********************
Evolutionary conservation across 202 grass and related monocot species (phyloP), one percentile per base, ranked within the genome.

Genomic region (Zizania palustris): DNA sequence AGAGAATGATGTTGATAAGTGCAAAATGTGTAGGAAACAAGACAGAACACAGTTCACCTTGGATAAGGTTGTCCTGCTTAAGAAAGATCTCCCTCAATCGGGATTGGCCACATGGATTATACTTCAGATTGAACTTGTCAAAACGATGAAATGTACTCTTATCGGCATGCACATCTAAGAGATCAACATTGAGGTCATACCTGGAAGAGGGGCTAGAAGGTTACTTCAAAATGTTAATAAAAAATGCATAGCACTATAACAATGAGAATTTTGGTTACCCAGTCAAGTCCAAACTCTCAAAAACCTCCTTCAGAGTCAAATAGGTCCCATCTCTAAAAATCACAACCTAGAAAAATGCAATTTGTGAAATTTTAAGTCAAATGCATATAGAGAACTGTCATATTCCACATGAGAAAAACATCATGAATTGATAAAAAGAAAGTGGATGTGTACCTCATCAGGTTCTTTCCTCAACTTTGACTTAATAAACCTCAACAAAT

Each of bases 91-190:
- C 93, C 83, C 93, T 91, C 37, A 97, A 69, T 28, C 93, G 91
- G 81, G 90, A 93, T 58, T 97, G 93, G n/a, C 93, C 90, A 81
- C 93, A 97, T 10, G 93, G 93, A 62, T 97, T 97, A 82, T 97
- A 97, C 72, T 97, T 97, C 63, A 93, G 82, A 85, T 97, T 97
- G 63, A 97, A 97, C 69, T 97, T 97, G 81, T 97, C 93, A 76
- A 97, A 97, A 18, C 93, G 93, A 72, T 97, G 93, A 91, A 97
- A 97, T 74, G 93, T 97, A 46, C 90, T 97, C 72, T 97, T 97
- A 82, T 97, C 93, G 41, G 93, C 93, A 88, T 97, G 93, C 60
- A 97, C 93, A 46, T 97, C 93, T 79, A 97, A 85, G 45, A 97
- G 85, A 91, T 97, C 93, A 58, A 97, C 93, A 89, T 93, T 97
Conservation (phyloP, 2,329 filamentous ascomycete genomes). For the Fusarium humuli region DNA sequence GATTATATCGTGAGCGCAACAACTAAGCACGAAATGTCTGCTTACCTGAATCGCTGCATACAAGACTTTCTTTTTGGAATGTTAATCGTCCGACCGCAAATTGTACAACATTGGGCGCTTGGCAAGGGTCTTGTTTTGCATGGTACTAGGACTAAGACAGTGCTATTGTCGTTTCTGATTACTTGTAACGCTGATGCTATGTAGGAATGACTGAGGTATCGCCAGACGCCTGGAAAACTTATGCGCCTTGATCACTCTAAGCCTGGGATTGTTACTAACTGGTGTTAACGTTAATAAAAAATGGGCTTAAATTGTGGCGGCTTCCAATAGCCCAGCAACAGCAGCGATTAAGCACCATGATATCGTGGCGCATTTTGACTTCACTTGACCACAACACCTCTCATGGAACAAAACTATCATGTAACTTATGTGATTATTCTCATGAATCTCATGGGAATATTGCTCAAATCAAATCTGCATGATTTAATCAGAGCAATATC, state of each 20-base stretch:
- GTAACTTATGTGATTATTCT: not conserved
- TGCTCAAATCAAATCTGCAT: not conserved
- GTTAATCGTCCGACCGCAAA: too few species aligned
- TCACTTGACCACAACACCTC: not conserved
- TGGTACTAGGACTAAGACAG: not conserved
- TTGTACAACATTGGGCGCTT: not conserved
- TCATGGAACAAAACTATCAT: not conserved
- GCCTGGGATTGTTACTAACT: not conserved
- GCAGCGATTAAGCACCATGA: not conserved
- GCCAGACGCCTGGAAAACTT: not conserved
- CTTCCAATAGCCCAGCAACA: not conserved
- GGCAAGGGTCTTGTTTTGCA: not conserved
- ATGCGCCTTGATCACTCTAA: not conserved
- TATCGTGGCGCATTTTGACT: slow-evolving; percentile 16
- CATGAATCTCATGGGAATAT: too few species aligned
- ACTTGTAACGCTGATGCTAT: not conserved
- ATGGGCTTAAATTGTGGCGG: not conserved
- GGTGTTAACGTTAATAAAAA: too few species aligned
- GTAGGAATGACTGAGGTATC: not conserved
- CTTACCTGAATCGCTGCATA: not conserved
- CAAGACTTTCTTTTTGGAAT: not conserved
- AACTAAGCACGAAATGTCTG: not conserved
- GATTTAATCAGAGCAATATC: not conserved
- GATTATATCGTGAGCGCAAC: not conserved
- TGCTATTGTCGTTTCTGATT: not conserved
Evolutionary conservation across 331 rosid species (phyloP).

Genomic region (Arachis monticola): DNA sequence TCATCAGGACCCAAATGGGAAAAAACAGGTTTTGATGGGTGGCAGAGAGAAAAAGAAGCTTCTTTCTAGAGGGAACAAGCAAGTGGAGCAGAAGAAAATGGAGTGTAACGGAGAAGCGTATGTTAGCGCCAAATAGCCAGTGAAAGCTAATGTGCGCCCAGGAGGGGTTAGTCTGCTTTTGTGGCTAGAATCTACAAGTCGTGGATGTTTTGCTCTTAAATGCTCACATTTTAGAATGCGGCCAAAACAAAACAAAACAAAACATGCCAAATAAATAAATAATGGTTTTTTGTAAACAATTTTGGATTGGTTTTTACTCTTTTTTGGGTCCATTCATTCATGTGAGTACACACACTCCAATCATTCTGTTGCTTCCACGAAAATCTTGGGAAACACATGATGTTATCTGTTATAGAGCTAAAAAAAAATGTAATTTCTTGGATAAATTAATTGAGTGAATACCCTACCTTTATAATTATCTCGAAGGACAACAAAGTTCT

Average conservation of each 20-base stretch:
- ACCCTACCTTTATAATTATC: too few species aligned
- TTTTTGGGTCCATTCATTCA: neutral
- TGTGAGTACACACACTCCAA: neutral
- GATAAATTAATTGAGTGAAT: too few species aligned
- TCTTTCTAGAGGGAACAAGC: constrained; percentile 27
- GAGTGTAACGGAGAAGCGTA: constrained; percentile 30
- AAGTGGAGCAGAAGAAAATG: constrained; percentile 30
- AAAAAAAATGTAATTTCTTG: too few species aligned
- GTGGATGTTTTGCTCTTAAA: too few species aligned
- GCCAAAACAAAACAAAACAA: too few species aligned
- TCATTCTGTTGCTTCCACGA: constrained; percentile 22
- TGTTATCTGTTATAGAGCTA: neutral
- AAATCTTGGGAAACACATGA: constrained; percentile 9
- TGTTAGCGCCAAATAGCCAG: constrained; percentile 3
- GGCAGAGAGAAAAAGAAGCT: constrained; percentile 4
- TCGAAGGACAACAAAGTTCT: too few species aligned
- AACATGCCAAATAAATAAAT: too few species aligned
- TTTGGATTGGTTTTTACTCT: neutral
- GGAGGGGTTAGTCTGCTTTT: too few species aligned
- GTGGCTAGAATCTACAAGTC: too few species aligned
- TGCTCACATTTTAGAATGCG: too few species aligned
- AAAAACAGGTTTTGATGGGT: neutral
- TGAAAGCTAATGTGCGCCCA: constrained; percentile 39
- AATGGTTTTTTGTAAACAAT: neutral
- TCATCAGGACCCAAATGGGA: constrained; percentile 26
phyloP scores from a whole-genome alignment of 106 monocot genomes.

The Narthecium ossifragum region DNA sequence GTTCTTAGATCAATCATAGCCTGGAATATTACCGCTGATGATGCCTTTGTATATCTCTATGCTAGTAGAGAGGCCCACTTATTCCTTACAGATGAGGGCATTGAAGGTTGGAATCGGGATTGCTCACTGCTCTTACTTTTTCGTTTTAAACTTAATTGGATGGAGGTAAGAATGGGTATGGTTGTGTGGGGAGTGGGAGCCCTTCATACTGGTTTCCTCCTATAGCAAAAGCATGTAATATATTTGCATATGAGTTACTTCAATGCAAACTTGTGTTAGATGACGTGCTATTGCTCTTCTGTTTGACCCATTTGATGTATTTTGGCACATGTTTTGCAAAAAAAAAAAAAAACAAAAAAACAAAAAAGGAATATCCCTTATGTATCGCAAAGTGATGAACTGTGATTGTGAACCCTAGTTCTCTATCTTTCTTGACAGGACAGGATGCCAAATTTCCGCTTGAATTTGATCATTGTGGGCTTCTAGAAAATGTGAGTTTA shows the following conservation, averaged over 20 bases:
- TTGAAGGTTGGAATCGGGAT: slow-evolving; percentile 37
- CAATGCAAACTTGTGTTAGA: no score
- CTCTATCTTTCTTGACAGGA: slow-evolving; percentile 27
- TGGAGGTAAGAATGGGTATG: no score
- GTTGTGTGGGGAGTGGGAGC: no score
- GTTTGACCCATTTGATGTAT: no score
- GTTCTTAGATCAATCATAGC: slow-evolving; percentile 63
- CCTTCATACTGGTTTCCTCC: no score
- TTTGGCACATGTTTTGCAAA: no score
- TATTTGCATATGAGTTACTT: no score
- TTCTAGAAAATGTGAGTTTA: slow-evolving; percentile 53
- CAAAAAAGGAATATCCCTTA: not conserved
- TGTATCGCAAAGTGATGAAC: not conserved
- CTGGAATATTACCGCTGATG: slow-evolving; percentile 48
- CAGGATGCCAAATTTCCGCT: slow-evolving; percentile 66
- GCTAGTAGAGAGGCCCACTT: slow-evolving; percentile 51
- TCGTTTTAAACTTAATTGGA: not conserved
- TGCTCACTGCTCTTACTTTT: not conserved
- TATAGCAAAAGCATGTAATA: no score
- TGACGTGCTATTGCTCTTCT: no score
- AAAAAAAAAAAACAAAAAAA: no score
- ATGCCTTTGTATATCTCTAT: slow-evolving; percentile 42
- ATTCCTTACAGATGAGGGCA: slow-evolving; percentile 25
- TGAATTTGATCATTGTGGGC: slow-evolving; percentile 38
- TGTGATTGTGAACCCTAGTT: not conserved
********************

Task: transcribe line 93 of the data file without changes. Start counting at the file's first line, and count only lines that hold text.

- TGAATTTGATCATTGTGGGC: slow-evolving; percentile 38